The number of young adults living in rural Scotland during the pandemic who say they are lonely is substantially higher than the majority of elder members of their communities, a survey suggests.

More than 3,000 people in rural communities across Scotland were polled in October and November 2020 to investigate the psychological, social and financial effects of the Covid-19 restrictions on people living in rural areas.

When asked how lonely they were feeling, 32 per cent of those aged 18 to 29 years old said they felt lonely most or all of the time. This compares with three per cent in the 70 to 79 age group, and 8 per cent of the total surveyed.

The RuralCovidLife survey is one of the first to provide insight into rural areas, where one in six people in Scotland live and work, organisers from the University of Edinburgh said.

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Internet connectivity is an issue for many with 19 per cent of those surveyed reporting that their current broadband connections were either poor or very poor.

Some 87 per cent said that high-speed broadband was very important to be able to work from home.

Reliable high-speed broadband was also an important way of keeping in contact with friends and family for 67 per cent of participants, which could be important for counteracting loneliness, experts said.

Public transport use was found to have declined drastically during the pandemic. Only 24 per cent of those surveyed used it, down from 76 per cent prior to the pandemic.

RuralCovidLife is part of Generation Scotland, a long-term Scotland-wide research project looking at the health and wellbeing of volunteers and their families. Generation Scotland participants have answered questions on their medical history and lifestyle, and granted researchers access to their health records.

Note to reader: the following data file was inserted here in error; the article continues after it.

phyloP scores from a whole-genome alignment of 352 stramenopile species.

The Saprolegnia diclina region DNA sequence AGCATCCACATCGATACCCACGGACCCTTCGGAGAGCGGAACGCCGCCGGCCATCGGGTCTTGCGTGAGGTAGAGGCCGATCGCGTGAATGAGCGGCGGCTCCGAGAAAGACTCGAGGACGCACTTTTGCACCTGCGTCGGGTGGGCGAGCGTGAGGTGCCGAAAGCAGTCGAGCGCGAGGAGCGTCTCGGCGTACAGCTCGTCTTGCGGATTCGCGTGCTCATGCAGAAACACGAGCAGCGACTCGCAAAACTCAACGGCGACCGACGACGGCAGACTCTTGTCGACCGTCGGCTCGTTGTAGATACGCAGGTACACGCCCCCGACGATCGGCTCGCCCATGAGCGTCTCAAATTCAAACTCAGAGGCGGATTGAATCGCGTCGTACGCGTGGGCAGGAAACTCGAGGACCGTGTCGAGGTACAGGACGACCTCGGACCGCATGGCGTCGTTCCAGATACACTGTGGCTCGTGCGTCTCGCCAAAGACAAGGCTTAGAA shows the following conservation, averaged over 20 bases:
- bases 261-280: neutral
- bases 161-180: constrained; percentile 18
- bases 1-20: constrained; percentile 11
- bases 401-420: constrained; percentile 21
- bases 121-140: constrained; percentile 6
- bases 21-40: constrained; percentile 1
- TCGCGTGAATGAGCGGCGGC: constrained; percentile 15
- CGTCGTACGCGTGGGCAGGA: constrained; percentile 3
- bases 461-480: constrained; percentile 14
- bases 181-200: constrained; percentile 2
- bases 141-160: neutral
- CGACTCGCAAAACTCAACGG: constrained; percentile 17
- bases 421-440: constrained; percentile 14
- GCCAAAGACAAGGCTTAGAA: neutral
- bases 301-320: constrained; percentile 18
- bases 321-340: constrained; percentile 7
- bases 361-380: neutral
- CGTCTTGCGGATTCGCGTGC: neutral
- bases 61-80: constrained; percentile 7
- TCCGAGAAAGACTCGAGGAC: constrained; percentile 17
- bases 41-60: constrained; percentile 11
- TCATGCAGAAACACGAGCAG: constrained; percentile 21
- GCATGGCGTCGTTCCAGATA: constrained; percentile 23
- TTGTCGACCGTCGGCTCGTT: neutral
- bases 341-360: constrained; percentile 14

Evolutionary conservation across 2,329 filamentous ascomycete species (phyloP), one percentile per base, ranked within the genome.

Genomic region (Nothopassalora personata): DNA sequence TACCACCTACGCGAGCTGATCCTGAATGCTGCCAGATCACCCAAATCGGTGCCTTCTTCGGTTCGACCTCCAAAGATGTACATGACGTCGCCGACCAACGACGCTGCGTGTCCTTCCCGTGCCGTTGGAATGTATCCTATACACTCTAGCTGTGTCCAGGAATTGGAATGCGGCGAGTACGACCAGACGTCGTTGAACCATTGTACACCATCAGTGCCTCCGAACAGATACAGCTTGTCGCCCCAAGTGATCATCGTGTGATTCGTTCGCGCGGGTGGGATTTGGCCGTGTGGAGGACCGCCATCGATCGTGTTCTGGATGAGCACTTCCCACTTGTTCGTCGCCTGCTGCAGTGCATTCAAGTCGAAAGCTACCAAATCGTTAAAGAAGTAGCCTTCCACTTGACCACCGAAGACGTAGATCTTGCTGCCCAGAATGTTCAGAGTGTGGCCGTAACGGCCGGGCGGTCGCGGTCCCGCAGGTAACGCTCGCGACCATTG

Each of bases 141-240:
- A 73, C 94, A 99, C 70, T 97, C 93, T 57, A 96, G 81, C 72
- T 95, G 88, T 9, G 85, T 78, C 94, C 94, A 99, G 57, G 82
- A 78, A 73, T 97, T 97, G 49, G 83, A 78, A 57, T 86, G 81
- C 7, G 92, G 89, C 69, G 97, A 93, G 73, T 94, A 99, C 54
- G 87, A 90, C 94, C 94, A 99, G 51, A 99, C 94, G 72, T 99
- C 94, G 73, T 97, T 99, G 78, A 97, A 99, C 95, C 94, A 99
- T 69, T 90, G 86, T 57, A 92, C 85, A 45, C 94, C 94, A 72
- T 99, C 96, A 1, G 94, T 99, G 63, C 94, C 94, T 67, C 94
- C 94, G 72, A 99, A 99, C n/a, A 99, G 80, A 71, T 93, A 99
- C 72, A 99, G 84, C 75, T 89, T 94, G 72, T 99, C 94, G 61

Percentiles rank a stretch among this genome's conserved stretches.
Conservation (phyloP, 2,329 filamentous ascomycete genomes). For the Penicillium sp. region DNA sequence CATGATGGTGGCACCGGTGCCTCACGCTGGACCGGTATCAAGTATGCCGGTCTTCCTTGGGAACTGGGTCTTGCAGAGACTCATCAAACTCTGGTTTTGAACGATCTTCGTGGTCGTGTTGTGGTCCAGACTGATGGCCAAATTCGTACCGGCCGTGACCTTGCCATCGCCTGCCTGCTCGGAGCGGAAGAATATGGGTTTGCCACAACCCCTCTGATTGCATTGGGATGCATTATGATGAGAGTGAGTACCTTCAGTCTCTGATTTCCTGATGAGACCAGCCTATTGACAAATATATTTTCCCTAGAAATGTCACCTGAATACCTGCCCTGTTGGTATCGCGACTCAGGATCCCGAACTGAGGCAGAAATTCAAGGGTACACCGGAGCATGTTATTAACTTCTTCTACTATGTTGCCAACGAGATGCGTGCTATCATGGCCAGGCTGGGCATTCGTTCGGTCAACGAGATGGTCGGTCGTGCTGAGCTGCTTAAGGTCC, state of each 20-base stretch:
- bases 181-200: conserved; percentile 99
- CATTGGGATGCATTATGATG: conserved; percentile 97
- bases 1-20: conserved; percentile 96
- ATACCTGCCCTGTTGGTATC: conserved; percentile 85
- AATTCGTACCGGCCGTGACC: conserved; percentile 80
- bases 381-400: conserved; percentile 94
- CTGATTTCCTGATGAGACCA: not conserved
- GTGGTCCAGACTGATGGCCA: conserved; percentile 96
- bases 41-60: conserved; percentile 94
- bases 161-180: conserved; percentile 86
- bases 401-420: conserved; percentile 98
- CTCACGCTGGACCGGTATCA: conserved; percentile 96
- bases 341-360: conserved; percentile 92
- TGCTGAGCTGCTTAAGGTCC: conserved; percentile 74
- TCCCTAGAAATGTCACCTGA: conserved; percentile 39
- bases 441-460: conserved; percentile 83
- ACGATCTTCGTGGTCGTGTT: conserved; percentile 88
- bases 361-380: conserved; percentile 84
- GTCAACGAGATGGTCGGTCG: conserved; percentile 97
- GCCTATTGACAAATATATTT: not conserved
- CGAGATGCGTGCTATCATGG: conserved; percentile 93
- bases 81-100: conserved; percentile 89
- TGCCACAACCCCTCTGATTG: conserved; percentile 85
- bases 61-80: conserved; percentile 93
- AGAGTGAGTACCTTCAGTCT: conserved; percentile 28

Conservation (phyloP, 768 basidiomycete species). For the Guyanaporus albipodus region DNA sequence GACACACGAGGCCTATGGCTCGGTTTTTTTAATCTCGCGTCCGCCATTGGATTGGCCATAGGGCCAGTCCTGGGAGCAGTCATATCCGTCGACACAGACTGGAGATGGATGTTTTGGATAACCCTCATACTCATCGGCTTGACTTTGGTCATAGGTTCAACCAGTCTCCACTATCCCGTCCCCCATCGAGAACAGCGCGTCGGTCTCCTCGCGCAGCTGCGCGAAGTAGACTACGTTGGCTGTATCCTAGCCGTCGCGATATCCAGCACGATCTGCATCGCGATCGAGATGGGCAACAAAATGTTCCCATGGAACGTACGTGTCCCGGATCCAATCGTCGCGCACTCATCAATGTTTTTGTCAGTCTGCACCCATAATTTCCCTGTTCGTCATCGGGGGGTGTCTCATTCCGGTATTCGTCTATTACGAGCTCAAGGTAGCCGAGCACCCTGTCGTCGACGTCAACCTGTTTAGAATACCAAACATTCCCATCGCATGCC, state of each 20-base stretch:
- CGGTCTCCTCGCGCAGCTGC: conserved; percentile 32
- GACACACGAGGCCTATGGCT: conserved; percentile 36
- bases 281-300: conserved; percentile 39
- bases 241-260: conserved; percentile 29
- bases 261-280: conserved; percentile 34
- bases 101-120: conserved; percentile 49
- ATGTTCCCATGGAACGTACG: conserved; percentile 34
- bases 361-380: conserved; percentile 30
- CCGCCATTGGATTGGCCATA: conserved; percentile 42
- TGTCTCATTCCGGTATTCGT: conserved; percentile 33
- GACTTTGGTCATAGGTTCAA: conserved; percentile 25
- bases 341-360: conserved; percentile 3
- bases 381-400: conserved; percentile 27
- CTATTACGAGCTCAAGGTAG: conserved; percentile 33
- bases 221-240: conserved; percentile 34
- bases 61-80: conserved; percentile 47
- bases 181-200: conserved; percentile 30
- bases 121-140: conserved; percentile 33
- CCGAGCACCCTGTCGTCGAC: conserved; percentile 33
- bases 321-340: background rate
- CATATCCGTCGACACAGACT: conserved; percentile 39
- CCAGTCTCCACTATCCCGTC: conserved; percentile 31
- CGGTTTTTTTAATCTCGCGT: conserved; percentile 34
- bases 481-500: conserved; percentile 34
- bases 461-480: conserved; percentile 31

Support in Mind Scotland helped promote the survey through its National Rural Mental Health Forum, and our Forum convener Jim Hume said: "Covid has had a major negative impact on people across Scotland and this research has highlighted some of the issues in rural communities. The work now is to focus our efforts on tackling those issues and improve mental health and well-being of individuals wherever they live."

Professor David Porteous, Principal Investigator for Generation Scotland at the University of Edinburgh, said: “Despite rural communities being spared the high infection rates and number of deaths seen in urban areas during the first wave, our results show that they have been impacted in terms of social isolation and connecting with others be it online or in their own community.”

Jenny Campbell, who is part of the advisory group for RuralCovidLife and participated in the survey is a Regional Manager for the Scottish Association of Young Farmers Clubs (SAYFC). SAYFC is a network of more than 3,000 farmers across Scotland aged 14 to 30 years old. She is also a sheep farmer based in Stirlingshire.

Jenny, said: “It’s very sad to see reports of young people feeling lonely in rural Scotland, with horrid figures in this survey showing feelings of loneliness are high during the pandemic. SAYFC has always sought to counter social isolation and loneliness in rural Scotland and I am proud of how our members have looked out for each other and people across their rural communities of all ages during the pandemic.”

Generation Scotland was set up 14 years ago and is funded by Wellcome.